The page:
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          • I have to politely disagree with both of you. We all are more or less evil in that we fall short of moral perfection. Nevertheless, very evil people are evil because they do evil things. There are no evil genes. Environment can shape a child’s behavior, but ultimately the choices we make are what make us “good” or “evil.”
            If someone wants to be good she doesn’t need therapy. She certainly doesn’t need brain drugs. She can simply stop doing evil things and start doing good things. We are what we do.

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    • alternate #5.) Kids with psychiatrists, people with psychiatrists etc., sometimes get caught up in psychiatry. And once they’re labelled, the psychiatrists then use those labels against them. They can use them to demean them, to get away with their psychiatry by saying that the person is insane, to escape justice by means of using psychiatric terminology in legal documents etc; whereas, in fact, part of the distress that contributes to some of the problems the label describes is caused by such mistreatment of the individual. One just has to look at the multitudes of legal cases where this happens in various countries.

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    • Registeredforthissite,

      Well put. But psychiatry doesn’t see all this as misuse of psychiatric terminology. They see this as good. Note how they constantly bandy the statistics that ¼ of the population has a “mental illness” at any given time, and ½ will have one in their lifetime!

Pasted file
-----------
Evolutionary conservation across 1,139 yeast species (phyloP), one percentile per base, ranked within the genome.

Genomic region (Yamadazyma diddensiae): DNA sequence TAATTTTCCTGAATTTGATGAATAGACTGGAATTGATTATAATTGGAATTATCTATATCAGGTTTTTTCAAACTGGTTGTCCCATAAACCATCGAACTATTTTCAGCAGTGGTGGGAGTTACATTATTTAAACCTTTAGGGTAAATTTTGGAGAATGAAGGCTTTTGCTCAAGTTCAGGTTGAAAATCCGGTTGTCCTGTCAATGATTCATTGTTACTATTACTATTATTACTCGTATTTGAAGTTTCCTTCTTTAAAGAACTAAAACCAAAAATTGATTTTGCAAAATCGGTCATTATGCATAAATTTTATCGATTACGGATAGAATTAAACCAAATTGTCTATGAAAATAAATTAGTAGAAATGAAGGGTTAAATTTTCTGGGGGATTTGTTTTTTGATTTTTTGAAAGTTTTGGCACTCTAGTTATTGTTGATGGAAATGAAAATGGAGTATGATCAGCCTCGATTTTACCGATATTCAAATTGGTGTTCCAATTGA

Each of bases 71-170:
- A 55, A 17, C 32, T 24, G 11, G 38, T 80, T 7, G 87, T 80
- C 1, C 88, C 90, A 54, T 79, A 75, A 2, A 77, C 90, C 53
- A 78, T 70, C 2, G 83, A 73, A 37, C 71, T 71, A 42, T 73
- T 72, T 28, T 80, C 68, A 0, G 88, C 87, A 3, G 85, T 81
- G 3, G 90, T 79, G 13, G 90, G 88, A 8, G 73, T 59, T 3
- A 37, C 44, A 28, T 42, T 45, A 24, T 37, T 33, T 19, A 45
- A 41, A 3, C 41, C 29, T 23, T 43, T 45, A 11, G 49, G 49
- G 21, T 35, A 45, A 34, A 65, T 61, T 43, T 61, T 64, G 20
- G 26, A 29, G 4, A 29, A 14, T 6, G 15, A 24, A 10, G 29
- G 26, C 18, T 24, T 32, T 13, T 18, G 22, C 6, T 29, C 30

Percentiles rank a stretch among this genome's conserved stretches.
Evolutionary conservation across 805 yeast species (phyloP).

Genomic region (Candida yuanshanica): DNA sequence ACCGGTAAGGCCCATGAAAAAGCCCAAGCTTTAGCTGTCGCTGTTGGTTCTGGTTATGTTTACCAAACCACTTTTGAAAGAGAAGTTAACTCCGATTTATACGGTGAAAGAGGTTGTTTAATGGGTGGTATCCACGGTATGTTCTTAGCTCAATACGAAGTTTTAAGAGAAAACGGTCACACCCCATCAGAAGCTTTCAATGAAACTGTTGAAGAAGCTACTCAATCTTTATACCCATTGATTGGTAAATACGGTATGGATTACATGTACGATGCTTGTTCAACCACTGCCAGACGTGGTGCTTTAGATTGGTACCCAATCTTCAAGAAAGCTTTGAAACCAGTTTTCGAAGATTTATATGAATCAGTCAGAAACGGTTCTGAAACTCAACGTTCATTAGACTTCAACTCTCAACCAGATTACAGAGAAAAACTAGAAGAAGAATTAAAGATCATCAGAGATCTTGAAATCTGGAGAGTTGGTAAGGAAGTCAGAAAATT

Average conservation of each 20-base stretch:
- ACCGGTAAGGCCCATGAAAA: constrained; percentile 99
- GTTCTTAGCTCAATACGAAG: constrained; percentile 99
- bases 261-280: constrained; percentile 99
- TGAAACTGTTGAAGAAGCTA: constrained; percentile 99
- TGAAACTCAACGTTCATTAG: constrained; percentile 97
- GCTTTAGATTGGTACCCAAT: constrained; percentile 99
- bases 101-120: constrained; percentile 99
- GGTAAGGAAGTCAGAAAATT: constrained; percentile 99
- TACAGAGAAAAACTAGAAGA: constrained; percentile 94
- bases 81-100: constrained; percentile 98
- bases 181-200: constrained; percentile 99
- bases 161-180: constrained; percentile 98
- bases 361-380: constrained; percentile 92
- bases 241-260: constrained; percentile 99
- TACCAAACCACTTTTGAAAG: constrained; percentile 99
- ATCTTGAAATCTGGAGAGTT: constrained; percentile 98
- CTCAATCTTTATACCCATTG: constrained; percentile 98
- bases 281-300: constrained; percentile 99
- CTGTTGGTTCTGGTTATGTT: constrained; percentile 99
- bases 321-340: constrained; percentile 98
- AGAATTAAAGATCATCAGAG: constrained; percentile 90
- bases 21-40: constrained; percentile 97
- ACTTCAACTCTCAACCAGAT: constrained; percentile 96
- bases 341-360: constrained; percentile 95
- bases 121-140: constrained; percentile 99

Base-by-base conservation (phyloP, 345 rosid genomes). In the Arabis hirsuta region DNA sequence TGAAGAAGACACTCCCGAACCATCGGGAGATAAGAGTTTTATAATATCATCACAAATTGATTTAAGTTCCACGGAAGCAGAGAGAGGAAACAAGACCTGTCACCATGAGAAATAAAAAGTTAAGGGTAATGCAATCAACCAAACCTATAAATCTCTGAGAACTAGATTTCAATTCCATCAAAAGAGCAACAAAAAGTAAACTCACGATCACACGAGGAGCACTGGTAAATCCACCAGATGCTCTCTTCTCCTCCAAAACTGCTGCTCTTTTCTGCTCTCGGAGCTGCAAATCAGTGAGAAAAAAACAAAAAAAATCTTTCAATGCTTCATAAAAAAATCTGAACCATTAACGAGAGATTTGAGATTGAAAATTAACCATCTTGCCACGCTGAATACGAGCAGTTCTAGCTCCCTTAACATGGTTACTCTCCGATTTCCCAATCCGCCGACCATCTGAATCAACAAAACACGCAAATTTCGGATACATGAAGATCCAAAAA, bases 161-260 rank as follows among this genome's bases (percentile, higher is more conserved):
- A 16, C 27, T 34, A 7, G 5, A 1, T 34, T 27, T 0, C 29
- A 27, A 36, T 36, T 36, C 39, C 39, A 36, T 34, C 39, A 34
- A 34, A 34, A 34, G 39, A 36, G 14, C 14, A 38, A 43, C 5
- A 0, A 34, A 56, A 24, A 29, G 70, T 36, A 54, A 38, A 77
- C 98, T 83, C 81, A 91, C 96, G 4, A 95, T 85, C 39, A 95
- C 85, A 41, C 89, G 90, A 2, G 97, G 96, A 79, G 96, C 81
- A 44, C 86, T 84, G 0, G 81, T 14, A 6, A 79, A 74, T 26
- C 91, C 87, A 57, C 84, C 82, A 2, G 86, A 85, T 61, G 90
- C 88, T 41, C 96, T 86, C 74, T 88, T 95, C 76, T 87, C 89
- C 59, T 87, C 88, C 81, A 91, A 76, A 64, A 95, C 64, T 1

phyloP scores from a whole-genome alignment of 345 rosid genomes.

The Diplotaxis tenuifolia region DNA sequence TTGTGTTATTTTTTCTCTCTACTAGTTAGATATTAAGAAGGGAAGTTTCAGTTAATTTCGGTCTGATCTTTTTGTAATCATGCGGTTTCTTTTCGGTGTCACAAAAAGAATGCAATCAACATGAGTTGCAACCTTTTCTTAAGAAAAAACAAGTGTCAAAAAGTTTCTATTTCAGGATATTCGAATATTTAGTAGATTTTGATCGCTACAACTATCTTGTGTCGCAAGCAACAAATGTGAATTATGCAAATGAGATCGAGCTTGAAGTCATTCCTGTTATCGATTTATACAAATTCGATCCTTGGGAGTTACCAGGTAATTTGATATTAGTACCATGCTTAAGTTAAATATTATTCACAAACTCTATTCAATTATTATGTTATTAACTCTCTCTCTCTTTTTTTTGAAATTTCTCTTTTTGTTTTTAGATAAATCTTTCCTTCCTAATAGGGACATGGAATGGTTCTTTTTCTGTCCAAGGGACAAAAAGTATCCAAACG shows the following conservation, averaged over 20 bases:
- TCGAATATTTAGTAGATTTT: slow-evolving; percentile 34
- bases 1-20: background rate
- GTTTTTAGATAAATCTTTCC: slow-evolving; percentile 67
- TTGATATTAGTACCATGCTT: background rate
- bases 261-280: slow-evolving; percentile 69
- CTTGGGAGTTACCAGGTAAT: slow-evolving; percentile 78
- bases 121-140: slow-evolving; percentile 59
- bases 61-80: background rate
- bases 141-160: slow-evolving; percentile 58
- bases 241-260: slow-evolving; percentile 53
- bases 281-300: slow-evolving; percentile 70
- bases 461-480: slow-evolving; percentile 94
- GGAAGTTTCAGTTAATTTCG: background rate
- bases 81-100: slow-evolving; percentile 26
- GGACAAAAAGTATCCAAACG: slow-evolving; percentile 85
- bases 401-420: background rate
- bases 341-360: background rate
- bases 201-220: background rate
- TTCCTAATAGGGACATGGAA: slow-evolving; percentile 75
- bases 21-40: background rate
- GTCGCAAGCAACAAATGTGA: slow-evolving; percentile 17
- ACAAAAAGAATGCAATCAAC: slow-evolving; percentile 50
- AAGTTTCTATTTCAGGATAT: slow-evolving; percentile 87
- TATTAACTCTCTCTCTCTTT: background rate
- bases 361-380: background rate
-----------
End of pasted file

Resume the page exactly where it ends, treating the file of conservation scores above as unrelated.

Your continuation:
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      • “….we’re your local community mental health center, and we know that 1 out of 5 people will have a mental health condition in their lifetime….”
        That’s literally the opening lines of a PSA (“public service announcement” – an ad, really),- that’s been playing ad nauseum on the local FM station…. Knowing as many of their VICTIMS (“drug zombies”), as well as I do, it makes me heart-sick to think of the human carnage the pseudoscience drug racket of psychiatry wreaks on gullible, brainwashed persons daily….. the Director of that CMHC had only good things to say about MHFA when he was pimping it a couple of years ago…. //*shakes*head* in disgust, ~walks away…. What else can ya’ DO with these people? Psychiatry must be the direct end result of an extra-terrestrial brain parasite….

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        • “We’re your local mental illness manufacturing company. We ensure that 1 out of every five Americans will have a mental health issue over the course of their lives. Remember that WITHOUT PROFESSIONAL TREATMENT recovery is more than likely.” 🙂

          I consider myself a gratefully recovering NAMI zombie. Glad I got out while I still had some brain cells left!